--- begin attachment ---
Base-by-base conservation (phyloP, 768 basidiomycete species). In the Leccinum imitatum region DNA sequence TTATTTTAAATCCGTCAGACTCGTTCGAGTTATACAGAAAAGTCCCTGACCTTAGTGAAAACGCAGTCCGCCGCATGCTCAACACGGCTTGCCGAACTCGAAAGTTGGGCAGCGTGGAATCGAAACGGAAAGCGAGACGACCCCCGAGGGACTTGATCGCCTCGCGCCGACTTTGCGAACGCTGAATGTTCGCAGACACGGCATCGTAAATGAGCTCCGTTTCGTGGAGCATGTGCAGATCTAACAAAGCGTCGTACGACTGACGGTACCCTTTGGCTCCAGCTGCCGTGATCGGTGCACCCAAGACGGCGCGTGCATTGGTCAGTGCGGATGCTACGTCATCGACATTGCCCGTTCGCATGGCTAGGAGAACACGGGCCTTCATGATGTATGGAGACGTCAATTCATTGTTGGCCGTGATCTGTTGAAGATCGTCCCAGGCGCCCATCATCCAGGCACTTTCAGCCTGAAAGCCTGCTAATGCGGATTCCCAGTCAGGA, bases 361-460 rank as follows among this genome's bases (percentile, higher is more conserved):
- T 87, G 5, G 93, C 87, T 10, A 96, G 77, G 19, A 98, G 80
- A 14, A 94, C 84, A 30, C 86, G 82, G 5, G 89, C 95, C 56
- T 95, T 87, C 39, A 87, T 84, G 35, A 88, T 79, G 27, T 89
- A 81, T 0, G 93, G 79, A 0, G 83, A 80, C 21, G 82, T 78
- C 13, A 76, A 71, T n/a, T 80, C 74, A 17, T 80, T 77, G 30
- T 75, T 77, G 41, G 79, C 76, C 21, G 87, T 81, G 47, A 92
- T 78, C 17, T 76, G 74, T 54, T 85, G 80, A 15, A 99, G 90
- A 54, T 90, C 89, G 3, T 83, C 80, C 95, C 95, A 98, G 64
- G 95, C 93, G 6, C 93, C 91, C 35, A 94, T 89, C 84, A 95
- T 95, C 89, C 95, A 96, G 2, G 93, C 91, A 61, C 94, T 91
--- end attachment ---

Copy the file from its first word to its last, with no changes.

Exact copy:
Base-by-base conservation (phyloP, 768 basidiomycete species). In the Leccinum imitatum region DNA sequence TTATTTTAAATCCGTCAGACTCGTTCGAGTTATACAGAAAAGTCCCTGACCTTAGTGAAAACGCAGTCCGCCGCATGCTCAACACGGCTTGCCGAACTCGAAAGTTGGGCAGCGTGGAATCGAAACGGAAAGCGAGACGACCCCCGAGGGACTTGATCGCCTCGCGCCGACTTTGCGAACGCTGAATGTTCGCAGACACGGCATCGTAAATGAGCTCCGTTTCGTGGAGCATGTGCAGATCTAACAAAGCGTCGTACGACTGACGGTACCCTTTGGCTCCAGCTGCCGTGATCGGTGCACCCAAGACGGCGCGTGCATTGGTCAGTGCGGATGCTACGTCATCGACATTGCCCGTTCGCATGGCTAGGAGAACACGGGCCTTCATGATGTATGGAGACGTCAATTCATTGTTGGCCGTGATCTGTTGAAGATCGTCCCAGGCGCCCATCATCCAGGCACTTTCAGCCTGAAAGCCTGCTAATGCGGATTCCCAGTCAGGA, bases 361-460 rank as follows among this genome's bases (percentile, higher is more conserved):
- T 87, G 5, G 93, C 87, T 10, A 96, G 77, G 19, A 98, G 80
- A 14, A 94, C 84, A 30, C 86, G 82, G 5, G 89, C 95, C 56
- T 95, T 87, C 39, A 87, T 84, G 35, A 88, T 79, G 27, T 89
- A 81, T 0, G 93, G 79, A 0, G 83, A 80, C 21, G 82, T 78
- C 13, A 76, A 71, T n/a, T 80, C 74, A 17, T 80, T 77, G 30
- T 75, T 77, G 41, G 79, C 76, C 21, G 87, T 81, G 47, A 92
- T 78, C 17, T 76, G 74, T 54, T 85, G 80, A 15, A 99, G 90
- A 54, T 90, C 89, G 3, T 83, C 80, C 95, C 95, A 98, G 64
- G 95, C 93, G 6, C 93, C 91, C 35, A 94, T 89, C 84, A 95
- T 95, C 89, C 95, A 96, G 2, G 93, C 91, A 61, C 94, T 91